Blame corruption for Nigeria’s insecurity- ICPC




The Independent Corrupt Practices and Other Related Offences Commission (ICPC) said public sector corruption directly and indirectly causes insecurity in Nigeria.

The Chairman, ICPC, Prof Bolaji Owasanoye, SAN made this disclosure on Friday at the ‘National Policy Dialogue on Corruption and Insecurity in Nigeria’ programme organized by the Commission in Abuja.

He explained that diversion of Military funds, job racketeering, embezzlement of public funds, others bane to pervasive insecurity in Nigeria.

Owasanoye highlighted efforts made so far by the Commission to reduce corruption and its attendance effect on Nigeria’s economy.

He added that the Commission under his watch will see to speedy conclusion of all corruption cases currently being investigated.

According to him, “Policy dialogue aims to broaden our thinking on causative factors, enabling factors and policy gaps that weaken the country’s capacity to decisively and conclusively eradicate insecurity from within her border.

“At face value, insecurity is seen to be, and is sometimes treated as a matter requiring only a military response or reaction, but an in depth look into its possible root cause(s) shows that  corruption is a major contributory factor to the continued existence and propagation of insecurity in the country.

“In fact, a clinical diagnosis of the insecurity menace in the country reveals that to effectively combat insecurity we require the collaborative efforts of Security Agencies (the military, intelligence, Police, Customs, Prisons, others), as well as Law Enforcement and Anti-Corruption Agencies.

“ICPC’s research and investigation findings on the subject matter show that Public sector corruption, directly and indirectly, enables insecurity, and can sometimes complement it.

“Cases of job racketeering abound in the security sector, many of which are under investigation by the ICPC. There are also ongoing investigations into military contracts spending. Recently, ICPC arrested a military contractor that  received over a period of less than ten years cumulative sum of about N6 Billion from the Nigerian Army in suspicious circumstances and in violation of extant legislation. The Commission’s recovery of huge cash sums in local and foreign currencies, luxury cars, customized mobile phones, designer watches including three Rolexes as well  as property documents from the premises of the contractor underscore the corruption that often attend military procurement.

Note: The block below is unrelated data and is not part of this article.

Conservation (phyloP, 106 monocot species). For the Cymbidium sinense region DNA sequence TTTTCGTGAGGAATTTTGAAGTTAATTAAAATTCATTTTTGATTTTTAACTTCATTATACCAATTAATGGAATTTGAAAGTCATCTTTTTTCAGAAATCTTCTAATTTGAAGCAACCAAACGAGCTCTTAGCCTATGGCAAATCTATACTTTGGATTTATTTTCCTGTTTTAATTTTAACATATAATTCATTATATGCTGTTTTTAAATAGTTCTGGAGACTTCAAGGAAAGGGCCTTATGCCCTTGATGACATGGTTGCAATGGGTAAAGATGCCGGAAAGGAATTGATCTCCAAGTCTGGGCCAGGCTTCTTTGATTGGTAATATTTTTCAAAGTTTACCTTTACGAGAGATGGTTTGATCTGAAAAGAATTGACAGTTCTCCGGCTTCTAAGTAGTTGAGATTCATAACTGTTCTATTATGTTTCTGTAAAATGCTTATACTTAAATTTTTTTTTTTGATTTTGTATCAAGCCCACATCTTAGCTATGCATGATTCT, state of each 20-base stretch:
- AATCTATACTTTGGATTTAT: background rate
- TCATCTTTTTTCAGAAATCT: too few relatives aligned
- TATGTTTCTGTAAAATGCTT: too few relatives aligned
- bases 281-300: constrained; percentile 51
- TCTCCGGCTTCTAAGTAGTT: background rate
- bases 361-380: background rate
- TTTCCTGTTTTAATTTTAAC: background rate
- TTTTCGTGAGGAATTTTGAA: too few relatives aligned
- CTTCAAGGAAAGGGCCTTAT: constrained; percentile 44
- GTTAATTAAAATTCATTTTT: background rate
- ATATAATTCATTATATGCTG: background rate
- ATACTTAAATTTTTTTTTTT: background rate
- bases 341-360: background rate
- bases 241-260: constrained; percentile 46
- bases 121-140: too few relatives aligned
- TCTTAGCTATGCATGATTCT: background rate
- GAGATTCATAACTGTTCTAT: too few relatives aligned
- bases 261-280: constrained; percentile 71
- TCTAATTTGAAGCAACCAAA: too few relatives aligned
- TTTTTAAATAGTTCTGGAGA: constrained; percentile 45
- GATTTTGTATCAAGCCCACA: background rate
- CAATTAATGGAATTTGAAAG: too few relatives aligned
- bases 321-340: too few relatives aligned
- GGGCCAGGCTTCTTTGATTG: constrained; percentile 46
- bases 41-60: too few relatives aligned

“Some former military and security personnel are being investigated by ICPC and our sister agency for embezzlement of funds allocated to security. For example, a former head of one of the arms of the military in the twilight of his tenure deposited the sum of N4 billion from military budget into the accounts of two companies where he is beneficial owner and sole signatory.

“ICPC’s prosecution of this high ranking officer to recover all the implicated assets was strangely and perversely frustrated by a recently retired High Court judge who decided to forfeit some of the assets to FGN and the rest left to the suspect. While the Commission has filed notice of appeal, this strange development aggravates an already bad situation and escalates insecurity and impunity

“Funds to retool and reposition the police to a world class institution is no less threatened by corruption. The newly established police special intervention framework designed to eliminate underfunding of the police, the Police Trust Fund, is already under ICPC investigation for abuse, fund diversion bogus, questionable welfare packaging that is not for the police who are the beneficiaries of the fund and sundry corrupt practices. One may safely conclude that other security agencies are dogged by similar practices albeit to varying degrees”, he revealed.